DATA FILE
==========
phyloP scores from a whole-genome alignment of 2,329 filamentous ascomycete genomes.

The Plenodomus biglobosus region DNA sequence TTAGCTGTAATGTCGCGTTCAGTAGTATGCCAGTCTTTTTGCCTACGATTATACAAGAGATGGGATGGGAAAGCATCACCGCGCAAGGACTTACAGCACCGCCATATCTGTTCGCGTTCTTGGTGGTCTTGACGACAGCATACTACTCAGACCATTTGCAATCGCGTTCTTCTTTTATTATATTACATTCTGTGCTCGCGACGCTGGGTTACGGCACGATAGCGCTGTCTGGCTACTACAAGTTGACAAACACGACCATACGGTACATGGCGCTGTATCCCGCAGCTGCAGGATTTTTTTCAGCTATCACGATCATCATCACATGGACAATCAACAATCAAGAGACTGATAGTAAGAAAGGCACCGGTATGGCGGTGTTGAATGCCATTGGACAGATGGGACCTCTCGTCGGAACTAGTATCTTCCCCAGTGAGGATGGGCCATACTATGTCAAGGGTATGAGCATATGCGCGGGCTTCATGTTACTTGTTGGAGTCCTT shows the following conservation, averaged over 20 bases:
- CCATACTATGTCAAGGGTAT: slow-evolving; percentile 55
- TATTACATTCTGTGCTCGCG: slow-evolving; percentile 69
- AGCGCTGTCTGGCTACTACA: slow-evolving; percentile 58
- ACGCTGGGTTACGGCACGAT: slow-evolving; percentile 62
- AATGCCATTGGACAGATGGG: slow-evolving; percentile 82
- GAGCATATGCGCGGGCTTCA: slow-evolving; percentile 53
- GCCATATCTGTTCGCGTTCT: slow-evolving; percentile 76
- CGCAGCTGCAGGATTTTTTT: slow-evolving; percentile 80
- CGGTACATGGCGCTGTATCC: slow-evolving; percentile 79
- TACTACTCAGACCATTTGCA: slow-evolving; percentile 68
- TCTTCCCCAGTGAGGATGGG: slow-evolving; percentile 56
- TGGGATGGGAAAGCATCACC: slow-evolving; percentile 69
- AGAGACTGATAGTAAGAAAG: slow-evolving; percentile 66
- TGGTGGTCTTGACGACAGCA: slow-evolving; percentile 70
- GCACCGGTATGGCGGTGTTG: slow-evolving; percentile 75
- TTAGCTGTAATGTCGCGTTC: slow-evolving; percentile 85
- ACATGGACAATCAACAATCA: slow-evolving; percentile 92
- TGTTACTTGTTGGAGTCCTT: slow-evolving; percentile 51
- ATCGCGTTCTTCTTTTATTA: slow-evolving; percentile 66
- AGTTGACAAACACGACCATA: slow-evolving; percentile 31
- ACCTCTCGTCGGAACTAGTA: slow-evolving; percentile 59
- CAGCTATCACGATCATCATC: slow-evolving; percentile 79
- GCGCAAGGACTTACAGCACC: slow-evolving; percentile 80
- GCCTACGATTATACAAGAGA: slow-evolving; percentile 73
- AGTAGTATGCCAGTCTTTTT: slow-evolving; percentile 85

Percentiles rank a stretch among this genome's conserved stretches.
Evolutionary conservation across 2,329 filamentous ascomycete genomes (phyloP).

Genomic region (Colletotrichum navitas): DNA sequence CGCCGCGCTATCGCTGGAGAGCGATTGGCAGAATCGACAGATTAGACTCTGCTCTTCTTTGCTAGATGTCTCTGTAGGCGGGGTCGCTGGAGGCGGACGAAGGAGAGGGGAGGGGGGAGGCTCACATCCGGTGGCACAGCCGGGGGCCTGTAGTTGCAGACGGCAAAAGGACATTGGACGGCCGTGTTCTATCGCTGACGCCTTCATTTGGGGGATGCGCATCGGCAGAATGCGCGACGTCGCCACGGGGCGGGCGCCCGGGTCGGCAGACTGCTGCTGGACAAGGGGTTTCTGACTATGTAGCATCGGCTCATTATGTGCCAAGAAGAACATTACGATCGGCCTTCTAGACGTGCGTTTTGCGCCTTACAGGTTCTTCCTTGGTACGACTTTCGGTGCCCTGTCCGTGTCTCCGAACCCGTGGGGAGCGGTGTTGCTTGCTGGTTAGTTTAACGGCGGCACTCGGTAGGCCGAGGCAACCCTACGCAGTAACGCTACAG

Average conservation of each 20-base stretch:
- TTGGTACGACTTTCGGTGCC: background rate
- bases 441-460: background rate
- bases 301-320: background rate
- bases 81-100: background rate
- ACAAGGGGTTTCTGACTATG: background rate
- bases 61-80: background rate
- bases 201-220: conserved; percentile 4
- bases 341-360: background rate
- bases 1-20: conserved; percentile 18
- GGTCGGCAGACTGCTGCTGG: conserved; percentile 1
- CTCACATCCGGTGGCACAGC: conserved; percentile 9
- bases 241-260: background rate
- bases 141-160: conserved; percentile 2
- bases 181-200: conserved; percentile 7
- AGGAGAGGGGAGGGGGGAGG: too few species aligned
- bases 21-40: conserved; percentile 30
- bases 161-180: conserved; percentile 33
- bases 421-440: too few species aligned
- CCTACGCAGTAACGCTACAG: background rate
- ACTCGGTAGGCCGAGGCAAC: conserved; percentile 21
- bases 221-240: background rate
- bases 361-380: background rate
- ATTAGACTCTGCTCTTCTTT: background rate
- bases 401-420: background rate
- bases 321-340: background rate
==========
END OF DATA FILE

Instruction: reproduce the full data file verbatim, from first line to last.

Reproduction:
phyloP scores from a whole-genome alignment of 2,329 filamentous ascomycete genomes.

The Plenodomus biglobosus region DNA sequence TTAGCTGTAATGTCGCGTTCAGTAGTATGCCAGTCTTTTTGCCTACGATTATACAAGAGATGGGATGGGAAAGCATCACCGCGCAAGGACTTACAGCACCGCCATATCTGTTCGCGTTCTTGGTGGTCTTGACGACAGCATACTACTCAGACCATTTGCAATCGCGTTCTTCTTTTATTATATTACATTCTGTGCTCGCGACGCTGGGTTACGGCACGATAGCGCTGTCTGGCTACTACAAGTTGACAAACACGACCATACGGTACATGGCGCTGTATCCCGCAGCTGCAGGATTTTTTTCAGCTATCACGATCATCATCACATGGACAATCAACAATCAAGAGACTGATAGTAAGAAAGGCACCGGTATGGCGGTGTTGAATGCCATTGGACAGATGGGACCTCTCGTCGGAACTAGTATCTTCCCCAGTGAGGATGGGCCATACTATGTCAAGGGTATGAGCATATGCGCGGGCTTCATGTTACTTGTTGGAGTCCTT shows the following conservation, averaged over 20 bases:
- CCATACTATGTCAAGGGTAT: slow-evolving; percentile 55
- TATTACATTCTGTGCTCGCG: slow-evolving; percentile 69
- AGCGCTGTCTGGCTACTACA: slow-evolving; percentile 58
- ACGCTGGGTTACGGCACGAT: slow-evolving; percentile 62
- AATGCCATTGGACAGATGGG: slow-evolving; percentile 82
- GAGCATATGCGCGGGCTTCA: slow-evolving; percentile 53
- GCCATATCTGTTCGCGTTCT: slow-evolving; percentile 76
- CGCAGCTGCAGGATTTTTTT: slow-evolving; percentile 80
- CGGTACATGGCGCTGTATCC: slow-evolving; percentile 79
- TACTACTCAGACCATTTGCA: slow-evolving; percentile 68
- TCTTCCCCAGTGAGGATGGG: slow-evolving; percentile 56
- TGGGATGGGAAAGCATCACC: slow-evolving; percentile 69
- AGAGACTGATAGTAAGAAAG: slow-evolving; percentile 66
- TGGTGGTCTTGACGACAGCA: slow-evolving; percentile 70
- GCACCGGTATGGCGGTGTTG: slow-evolving; percentile 75
- TTAGCTGTAATGTCGCGTTC: slow-evolving; percentile 85
- ACATGGACAATCAACAATCA: slow-evolving; percentile 92
- TGTTACTTGTTGGAGTCCTT: slow-evolving; percentile 51
- ATCGCGTTCTTCTTTTATTA: slow-evolving; percentile 66
- AGTTGACAAACACGACCATA: slow-evolving; percentile 31
- ACCTCTCGTCGGAACTAGTA: slow-evolving; percentile 59
- CAGCTATCACGATCATCATC: slow-evolving; percentile 79
- GCGCAAGGACTTACAGCACC: slow-evolving; percentile 80
- GCCTACGATTATACAAGAGA: slow-evolving; percentile 73
- AGTAGTATGCCAGTCTTTTT: slow-evolving; percentile 85

Percentiles rank a stretch among this genome's conserved stretches.
Evolutionary conservation across 2,329 filamentous ascomycete genomes (phyloP).

Genomic region (Colletotrichum navitas): DNA sequence CGCCGCGCTATCGCTGGAGAGCGATTGGCAGAATCGACAGATTAGACTCTGCTCTTCTTTGCTAGATGTCTCTGTAGGCGGGGTCGCTGGAGGCGGACGAAGGAGAGGGGAGGGGGGAGGCTCACATCCGGTGGCACAGCCGGGGGCCTGTAGTTGCAGACGGCAAAAGGACATTGGACGGCCGTGTTCTATCGCTGACGCCTTCATTTGGGGGATGCGCATCGGCAGAATGCGCGACGTCGCCACGGGGCGGGCGCCCGGGTCGGCAGACTGCTGCTGGACAAGGGGTTTCTGACTATGTAGCATCGGCTCATTATGTGCCAAGAAGAACATTACGATCGGCCTTCTAGACGTGCGTTTTGCGCCTTACAGGTTCTTCCTTGGTACGACTTTCGGTGCCCTGTCCGTGTCTCCGAACCCGTGGGGAGCGGTGTTGCTTGCTGGTTAGTTTAACGGCGGCACTCGGTAGGCCGAGGCAACCCTACGCAGTAACGCTACAG

Average conservation of each 20-base stretch:
- TTGGTACGACTTTCGGTGCC: background rate
- bases 441-460: background rate
- bases 301-320: background rate
- bases 81-100: background rate
- ACAAGGGGTTTCTGACTATG: background rate
- bases 61-80: background rate
- bases 201-220: conserved; percentile 4
- bases 341-360: background rate
- bases 1-20: conserved; percentile 18
- GGTCGGCAGACTGCTGCTGG: conserved; percentile 1
- CTCACATCCGGTGGCACAGC: conserved; percentile 9
- bases 241-260: background rate
- bases 141-160: conserved; percentile 2
- bases 181-200: conserved; percentile 7
- AGGAGAGGGGAGGGGGGAGG: too few species aligned
- bases 21-40: conserved; percentile 30
- bases 161-180: conserved; percentile 33
- bases 421-440: too few species aligned
- CCTACGCAGTAACGCTACAG: background rate
- ACTCGGTAGGCCGAGGCAAC: conserved; percentile 21
- bases 221-240: background rate
- bases 361-380: background rate
- ATTAGACTCTGCTCTTCTTT: background rate
- bases 401-420: background rate
- bases 321-340: background rate